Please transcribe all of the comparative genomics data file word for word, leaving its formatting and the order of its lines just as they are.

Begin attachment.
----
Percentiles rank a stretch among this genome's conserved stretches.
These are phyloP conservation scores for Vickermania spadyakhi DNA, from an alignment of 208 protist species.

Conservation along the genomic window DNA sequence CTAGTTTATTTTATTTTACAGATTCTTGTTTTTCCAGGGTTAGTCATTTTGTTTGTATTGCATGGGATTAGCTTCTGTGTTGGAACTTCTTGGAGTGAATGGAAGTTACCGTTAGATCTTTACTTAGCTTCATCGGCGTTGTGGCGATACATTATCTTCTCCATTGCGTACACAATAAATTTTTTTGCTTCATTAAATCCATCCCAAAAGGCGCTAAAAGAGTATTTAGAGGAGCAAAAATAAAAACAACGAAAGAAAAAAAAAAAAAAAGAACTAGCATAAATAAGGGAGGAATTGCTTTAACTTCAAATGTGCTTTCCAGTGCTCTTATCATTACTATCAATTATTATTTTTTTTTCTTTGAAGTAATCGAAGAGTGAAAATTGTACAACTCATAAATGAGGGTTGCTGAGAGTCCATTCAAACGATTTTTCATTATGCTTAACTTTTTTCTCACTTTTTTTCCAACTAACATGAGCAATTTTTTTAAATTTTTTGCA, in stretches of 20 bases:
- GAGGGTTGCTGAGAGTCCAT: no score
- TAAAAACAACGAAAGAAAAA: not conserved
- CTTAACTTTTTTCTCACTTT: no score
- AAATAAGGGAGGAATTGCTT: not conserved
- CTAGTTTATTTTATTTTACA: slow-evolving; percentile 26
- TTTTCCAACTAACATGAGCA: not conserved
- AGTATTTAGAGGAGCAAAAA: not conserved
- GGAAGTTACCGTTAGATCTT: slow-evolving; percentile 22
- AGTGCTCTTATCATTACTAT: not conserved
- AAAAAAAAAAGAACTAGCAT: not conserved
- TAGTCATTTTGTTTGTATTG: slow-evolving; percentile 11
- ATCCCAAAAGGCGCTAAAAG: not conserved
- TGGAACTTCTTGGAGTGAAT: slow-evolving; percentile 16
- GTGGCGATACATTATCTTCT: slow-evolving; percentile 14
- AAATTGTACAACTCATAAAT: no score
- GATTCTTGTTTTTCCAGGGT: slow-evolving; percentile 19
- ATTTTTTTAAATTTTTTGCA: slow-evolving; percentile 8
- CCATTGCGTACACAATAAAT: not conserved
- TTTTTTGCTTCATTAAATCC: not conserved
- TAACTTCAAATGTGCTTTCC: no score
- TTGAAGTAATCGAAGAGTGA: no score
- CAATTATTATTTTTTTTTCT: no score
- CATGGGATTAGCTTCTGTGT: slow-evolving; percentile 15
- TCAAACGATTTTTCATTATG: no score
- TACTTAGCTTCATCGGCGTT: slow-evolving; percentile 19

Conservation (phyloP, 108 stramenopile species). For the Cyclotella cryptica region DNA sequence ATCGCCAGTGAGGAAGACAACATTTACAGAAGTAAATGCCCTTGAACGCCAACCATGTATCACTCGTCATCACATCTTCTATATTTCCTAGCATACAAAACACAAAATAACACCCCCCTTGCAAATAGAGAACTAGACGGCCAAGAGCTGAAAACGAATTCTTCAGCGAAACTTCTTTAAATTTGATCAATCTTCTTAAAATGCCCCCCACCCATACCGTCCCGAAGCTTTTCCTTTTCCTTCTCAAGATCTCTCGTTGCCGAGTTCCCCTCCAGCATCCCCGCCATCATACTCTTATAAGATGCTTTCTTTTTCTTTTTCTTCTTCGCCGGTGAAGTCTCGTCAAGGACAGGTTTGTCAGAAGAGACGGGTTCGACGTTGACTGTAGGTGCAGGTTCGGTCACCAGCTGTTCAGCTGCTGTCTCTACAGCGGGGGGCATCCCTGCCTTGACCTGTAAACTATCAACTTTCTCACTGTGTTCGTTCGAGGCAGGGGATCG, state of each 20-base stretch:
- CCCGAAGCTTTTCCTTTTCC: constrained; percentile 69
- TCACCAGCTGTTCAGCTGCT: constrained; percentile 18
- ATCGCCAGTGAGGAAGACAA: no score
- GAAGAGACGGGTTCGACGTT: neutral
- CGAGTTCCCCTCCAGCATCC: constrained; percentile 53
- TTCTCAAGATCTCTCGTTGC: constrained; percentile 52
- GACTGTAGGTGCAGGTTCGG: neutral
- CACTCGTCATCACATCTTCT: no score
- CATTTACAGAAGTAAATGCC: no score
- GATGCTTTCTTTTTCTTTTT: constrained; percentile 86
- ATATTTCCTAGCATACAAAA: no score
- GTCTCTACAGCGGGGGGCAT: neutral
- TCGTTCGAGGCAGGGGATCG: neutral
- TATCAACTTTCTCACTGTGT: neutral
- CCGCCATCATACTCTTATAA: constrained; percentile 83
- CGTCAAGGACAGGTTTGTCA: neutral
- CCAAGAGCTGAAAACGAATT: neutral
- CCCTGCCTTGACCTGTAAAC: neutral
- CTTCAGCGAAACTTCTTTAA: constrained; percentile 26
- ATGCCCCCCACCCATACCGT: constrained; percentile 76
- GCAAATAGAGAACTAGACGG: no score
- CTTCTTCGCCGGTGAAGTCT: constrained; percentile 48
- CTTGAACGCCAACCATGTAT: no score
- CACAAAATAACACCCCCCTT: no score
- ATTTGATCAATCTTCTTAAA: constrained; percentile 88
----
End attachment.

Percentiles rank a stretch among this genome's conserved stretches.
These are phyloP conservation scores for Vickermania spadyakhi DNA, from an alignment of 208 protist species.

Conservation along the genomic window DNA sequence CTAGTTTATTTTATTTTACAGATTCTTGTTTTTCCAGGGTTAGTCATTTTGTTTGTATTGCATGGGATTAGCTTCTGTGTTGGAACTTCTTGGAGTGAATGGAAGTTACCGTTAGATCTTTACTTAGCTTCATCGGCGTTGTGGCGATACATTATCTTCTCCATTGCGTACACAATAAATTTTTTTGCTTCATTAAATCCATCCCAAAAGGCGCTAAAAGAGTATTTAGAGGAGCAAAAATAAAAACAACGAAAGAAAAAAAAAAAAAAAGAACTAGCATAAATAAGGGAGGAATTGCTTTAACTTCAAATGTGCTTTCCAGTGCTCTTATCATTACTATCAATTATTATTTTTTTTTCTTTGAAGTAATCGAAGAGTGAAAATTGTACAACTCATAAATGAGGGTTGCTGAGAGTCCATTCAAACGATTTTTCATTATGCTTAACTTTTTTCTCACTTTTTTTCCAACTAACATGAGCAATTTTTTTAAATTTTTTGCA, in stretches of 20 bases:
- GAGGGTTGCTGAGAGTCCAT: no score
- TAAAAACAACGAAAGAAAAA: not conserved
- CTTAACTTTTTTCTCACTTT: no score
- AAATAAGGGAGGAATTGCTT: not conserved
- CTAGTTTATTTTATTTTACA: slow-evolving; percentile 26
- TTTTCCAACTAACATGAGCA: not conserved
- AGTATTTAGAGGAGCAAAAA: not conserved
- GGAAGTTACCGTTAGATCTT: slow-evolving; percentile 22
- AGTGCTCTTATCATTACTAT: not conserved
- AAAAAAAAAAGAACTAGCAT: not conserved
- TAGTCATTTTGTTTGTATTG: slow-evolving; percentile 11
- ATCCCAAAAGGCGCTAAAAG: not conserved
- TGGAACTTCTTGGAGTGAAT: slow-evolving; percentile 16
- GTGGCGATACATTATCTTCT: slow-evolving; percentile 14
- AAATTGTACAACTCATAAAT: no score
- GATTCTTGTTTTTCCAGGGT: slow-evolving; percentile 19
- ATTTTTTTAAATTTTTTGCA: slow-evolving; percentile 8
- CCATTGCGTACACAATAAAT: not conserved
- TTTTTTGCTTCATTAAATCC: not conserved
- TAACTTCAAATGTGCTTTCC: no score
- TTGAAGTAATCGAAGAGTGA: no score
- CAATTATTATTTTTTTTTCT: no score
- CATGGGATTAGCTTCTGTGT: slow-evolving; percentile 15
- TCAAACGATTTTTCATTATG: no score
- TACTTAGCTTCATCGGCGTT: slow-evolving; percentile 19

Conservation (phyloP, 108 stramenopile species). For the Cyclotella cryptica region DNA sequence ATCGCCAGTGAGGAAGACAACATTTACAGAAGTAAATGCCCTTGAACGCCAACCATGTATCACTCGTCATCACATCTTCTATATTTCCTAGCATACAAAACACAAAATAACACCCCCCTTGCAAATAGAGAACTAGACGGCCAAGAGCTGAAAACGAATTCTTCAGCGAAACTTCTTTAAATTTGATCAATCTTCTTAAAATGCCCCCCACCCATACCGTCCCGAAGCTTTTCCTTTTCCTTCTCAAGATCTCTCGTTGCCGAGTTCCCCTCCAGCATCCCCGCCATCATACTCTTATAAGATGCTTTCTTTTTCTTTTTCTTCTTCGCCGGTGAAGTCTCGTCAAGGACAGGTTTGTCAGAAGAGACGGGTTCGACGTTGACTGTAGGTGCAGGTTCGGTCACCAGCTGTTCAGCTGCTGTCTCTACAGCGGGGGGCATCCCTGCCTTGACCTGTAAACTATCAACTTTCTCACTGTGTTCGTTCGAGGCAGGGGATCG, state of each 20-base stretch:
- CCCGAAGCTTTTCCTTTTCC: constrained; percentile 69
- TCACCAGCTGTTCAGCTGCT: constrained; percentile 18
- ATCGCCAGTGAGGAAGACAA: no score
- GAAGAGACGGGTTCGACGTT: neutral
- CGAGTTCCCCTCCAGCATCC: constrained; percentile 53
- TTCTCAAGATCTCTCGTTGC: constrained; percentile 52
- GACTGTAGGTGCAGGTTCGG: neutral
- CACTCGTCATCACATCTTCT: no score
- CATTTACAGAAGTAAATGCC: no score
- GATGCTTTCTTTTTCTTTTT: constrained; percentile 86
- ATATTTCCTAGCATACAAAA: no score
- GTCTCTACAGCGGGGGGCAT: neutral
- TCGTTCGAGGCAGGGGATCG: neutral
- TATCAACTTTCTCACTGTGT: neutral
- CCGCCATCATACTCTTATAA: constrained; percentile 83
- CGTCAAGGACAGGTTTGTCA: neutral
- CCAAGAGCTGAAAACGAATT: neutral
- CCCTGCCTTGACCTGTAAAC: neutral
- CTTCAGCGAAACTTCTTTAA: constrained; percentile 26
- ATGCCCCCCACCCATACCGT: constrained; percentile 76
- GCAAATAGAGAACTAGACGG: no score
- CTTCTTCGCCGGTGAAGTCT: constrained; percentile 48
- CTTGAACGCCAACCATGTAT: no score
- CACAAAATAACACCCCCCTT: no score
- ATTTGATCAATCTTCTTAAA: constrained; percentile 88